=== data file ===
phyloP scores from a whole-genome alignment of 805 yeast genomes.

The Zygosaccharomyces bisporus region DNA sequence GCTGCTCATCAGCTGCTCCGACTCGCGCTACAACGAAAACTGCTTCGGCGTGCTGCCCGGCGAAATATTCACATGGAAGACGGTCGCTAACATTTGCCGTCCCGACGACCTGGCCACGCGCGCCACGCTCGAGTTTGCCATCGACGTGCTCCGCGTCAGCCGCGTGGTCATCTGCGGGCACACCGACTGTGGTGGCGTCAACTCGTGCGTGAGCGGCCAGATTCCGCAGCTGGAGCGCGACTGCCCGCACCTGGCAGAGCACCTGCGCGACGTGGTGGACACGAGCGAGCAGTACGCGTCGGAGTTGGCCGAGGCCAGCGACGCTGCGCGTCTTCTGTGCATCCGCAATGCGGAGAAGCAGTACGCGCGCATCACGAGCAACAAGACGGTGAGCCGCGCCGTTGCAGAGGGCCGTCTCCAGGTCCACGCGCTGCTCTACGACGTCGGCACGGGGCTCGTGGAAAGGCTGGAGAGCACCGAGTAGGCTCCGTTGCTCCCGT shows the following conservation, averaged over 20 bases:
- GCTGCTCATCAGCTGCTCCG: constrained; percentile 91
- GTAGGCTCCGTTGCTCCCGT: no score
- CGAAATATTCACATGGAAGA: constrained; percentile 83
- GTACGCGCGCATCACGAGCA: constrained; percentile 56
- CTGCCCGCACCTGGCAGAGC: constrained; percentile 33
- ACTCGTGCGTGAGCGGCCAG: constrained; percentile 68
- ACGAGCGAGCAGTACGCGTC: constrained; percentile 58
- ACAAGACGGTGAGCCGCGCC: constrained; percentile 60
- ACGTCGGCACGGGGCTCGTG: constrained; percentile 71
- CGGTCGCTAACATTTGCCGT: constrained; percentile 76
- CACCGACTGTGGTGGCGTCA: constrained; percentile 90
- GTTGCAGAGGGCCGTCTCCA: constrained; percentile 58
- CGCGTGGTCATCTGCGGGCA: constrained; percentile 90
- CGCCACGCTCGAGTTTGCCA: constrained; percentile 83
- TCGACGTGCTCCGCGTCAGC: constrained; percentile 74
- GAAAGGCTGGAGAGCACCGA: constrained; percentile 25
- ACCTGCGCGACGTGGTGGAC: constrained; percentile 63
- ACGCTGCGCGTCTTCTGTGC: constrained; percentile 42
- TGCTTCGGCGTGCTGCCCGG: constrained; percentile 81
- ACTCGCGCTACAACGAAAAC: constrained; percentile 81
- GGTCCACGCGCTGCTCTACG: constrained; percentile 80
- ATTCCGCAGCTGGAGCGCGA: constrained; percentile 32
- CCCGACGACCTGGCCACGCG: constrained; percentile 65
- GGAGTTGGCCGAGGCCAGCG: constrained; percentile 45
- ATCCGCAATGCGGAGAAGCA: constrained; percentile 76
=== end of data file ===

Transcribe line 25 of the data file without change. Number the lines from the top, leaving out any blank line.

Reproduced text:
- CCCGACGACCTGGCCACGCG: constrained; percentile 65